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To Dry Herbs

Herbs too she knew, and well of each could speak
That in her garden sipp'd the silvery dew,
Where no vain flower disclosed a gaudy streak,
But herbs, for use and physic, not a few
Of gray renown, within those borders grew,—
The tufted basil, pun-provoking thyme,
Fresh balm, and marigold of cheerful hue,
The lowly gill, that never dares to climb,
And more I fain would sing, disdaining here to rhyme.


It is very important to know when the various seasons commence for picking sweet and savory herbs for drying. Care should be taken that they are gathered on a dry day, by which means they will have a better color when dried. Cleanse them well from dirt and dust, cut off the roots, separate the bunches into smaller ones, and dry them by the heat of the stove, or in a Dutch oven before a common fire, in such quantities at a time, that the process may be speedily finished, i.e. "Kill 'em quick," says a great botanist; by this means their flavor will be best preserved. There can be no doubt of the propriety of drying, etc., hastily by the aid of artificial heat, rather than by the heat of the sun. In the application of artificial heat, the only caution requisite is to avoid burning; and of this a sufficient test is afforded by the preservation of the color. The best method to preserve the flavor of aromatic plants is to pick off the leaves as soon as they are dried, and to pound them, and put them through a hair sieve, and keep them in well-stopped bottles labelled.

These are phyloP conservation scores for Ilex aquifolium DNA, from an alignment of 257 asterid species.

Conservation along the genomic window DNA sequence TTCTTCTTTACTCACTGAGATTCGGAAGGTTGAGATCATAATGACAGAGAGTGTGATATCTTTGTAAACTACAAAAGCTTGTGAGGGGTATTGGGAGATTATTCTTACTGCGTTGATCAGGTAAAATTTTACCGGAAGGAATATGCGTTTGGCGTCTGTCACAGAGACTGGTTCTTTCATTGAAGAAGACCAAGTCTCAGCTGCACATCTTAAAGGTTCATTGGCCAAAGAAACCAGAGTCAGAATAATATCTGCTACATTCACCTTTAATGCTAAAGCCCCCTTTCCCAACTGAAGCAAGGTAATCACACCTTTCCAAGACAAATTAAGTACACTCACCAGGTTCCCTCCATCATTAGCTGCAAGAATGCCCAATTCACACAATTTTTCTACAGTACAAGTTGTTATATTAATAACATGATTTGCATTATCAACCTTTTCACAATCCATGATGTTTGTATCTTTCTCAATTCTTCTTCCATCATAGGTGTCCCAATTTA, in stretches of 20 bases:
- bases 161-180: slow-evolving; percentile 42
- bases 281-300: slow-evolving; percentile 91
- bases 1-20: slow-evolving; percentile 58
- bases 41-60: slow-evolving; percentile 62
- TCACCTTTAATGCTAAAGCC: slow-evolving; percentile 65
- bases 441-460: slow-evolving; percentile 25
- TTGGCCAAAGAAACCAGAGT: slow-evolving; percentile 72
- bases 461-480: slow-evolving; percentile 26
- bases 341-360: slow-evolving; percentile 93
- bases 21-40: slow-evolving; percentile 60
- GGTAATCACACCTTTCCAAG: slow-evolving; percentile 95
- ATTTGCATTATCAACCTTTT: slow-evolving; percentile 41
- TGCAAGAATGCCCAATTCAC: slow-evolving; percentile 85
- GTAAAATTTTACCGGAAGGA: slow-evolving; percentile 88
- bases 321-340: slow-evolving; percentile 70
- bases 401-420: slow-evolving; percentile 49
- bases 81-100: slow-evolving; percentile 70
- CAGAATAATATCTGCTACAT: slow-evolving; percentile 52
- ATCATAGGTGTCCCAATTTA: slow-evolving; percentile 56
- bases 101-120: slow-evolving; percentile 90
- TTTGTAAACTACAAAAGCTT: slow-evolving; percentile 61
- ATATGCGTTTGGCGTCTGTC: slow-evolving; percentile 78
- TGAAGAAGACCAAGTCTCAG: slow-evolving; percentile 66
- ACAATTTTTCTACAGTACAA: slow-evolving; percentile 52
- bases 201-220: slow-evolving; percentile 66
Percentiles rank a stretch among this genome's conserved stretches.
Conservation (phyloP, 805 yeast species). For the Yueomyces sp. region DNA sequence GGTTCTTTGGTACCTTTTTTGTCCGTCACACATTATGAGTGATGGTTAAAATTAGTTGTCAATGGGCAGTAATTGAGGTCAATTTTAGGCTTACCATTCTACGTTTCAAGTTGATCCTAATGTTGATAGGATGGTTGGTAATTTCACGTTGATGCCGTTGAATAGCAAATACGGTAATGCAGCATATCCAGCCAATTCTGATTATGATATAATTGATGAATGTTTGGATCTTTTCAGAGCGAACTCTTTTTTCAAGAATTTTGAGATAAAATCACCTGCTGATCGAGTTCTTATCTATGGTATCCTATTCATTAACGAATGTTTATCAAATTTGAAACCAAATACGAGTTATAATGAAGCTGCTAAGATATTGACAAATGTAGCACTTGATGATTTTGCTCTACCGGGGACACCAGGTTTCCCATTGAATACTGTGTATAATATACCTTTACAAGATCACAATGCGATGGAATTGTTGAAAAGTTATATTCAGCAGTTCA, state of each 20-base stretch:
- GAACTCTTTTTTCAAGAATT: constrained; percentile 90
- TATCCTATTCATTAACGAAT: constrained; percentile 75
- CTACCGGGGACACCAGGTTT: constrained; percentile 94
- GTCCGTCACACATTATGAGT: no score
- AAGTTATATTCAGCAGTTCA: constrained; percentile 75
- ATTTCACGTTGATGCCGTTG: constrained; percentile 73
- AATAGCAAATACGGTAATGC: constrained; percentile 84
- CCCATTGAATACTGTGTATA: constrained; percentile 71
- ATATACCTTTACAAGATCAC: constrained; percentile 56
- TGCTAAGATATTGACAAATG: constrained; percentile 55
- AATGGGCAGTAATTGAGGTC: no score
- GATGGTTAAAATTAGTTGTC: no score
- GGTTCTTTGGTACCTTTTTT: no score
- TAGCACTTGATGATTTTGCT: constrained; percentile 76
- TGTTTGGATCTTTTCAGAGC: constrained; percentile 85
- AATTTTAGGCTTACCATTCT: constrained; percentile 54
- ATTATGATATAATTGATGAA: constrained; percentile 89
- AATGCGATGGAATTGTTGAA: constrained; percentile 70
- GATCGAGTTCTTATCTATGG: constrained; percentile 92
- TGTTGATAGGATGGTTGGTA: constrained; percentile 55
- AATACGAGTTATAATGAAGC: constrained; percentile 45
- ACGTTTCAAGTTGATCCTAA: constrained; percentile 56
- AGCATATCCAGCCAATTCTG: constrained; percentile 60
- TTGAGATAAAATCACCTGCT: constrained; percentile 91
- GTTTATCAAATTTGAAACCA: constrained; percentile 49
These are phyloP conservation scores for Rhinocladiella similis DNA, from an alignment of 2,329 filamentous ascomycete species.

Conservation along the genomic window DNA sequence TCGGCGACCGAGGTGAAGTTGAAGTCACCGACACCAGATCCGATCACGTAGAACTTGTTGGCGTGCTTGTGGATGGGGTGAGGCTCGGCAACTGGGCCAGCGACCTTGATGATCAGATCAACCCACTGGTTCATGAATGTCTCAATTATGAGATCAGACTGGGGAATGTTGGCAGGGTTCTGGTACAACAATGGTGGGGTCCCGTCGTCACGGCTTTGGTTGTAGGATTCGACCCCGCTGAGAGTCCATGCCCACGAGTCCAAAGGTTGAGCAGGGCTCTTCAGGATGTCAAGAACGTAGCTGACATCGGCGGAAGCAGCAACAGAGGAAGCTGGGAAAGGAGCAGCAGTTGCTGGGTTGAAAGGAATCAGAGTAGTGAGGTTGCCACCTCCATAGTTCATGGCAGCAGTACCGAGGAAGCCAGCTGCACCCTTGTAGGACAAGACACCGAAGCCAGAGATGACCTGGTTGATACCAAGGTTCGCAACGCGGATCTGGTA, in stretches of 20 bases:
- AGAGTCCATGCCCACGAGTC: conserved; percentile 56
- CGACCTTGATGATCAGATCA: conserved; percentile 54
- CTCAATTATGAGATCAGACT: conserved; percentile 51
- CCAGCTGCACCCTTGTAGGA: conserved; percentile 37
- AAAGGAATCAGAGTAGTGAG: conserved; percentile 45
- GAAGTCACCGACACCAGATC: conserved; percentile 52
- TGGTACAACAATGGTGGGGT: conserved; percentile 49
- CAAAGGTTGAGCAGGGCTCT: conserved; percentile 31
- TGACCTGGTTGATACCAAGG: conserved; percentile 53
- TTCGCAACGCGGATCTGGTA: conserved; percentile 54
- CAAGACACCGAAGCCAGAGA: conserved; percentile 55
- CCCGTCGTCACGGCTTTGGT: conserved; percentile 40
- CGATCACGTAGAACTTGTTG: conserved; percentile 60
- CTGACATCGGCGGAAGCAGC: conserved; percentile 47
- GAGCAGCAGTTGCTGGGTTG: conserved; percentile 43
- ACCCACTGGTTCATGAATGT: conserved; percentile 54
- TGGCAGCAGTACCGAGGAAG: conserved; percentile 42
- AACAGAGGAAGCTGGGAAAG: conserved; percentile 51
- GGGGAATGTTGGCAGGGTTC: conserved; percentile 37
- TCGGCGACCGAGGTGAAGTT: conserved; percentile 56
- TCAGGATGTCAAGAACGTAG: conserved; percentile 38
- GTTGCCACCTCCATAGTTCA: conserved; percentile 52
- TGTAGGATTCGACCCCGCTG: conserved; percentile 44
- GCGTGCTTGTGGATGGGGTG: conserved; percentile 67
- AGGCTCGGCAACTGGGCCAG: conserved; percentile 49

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A Poetical Cook-Book (1864).

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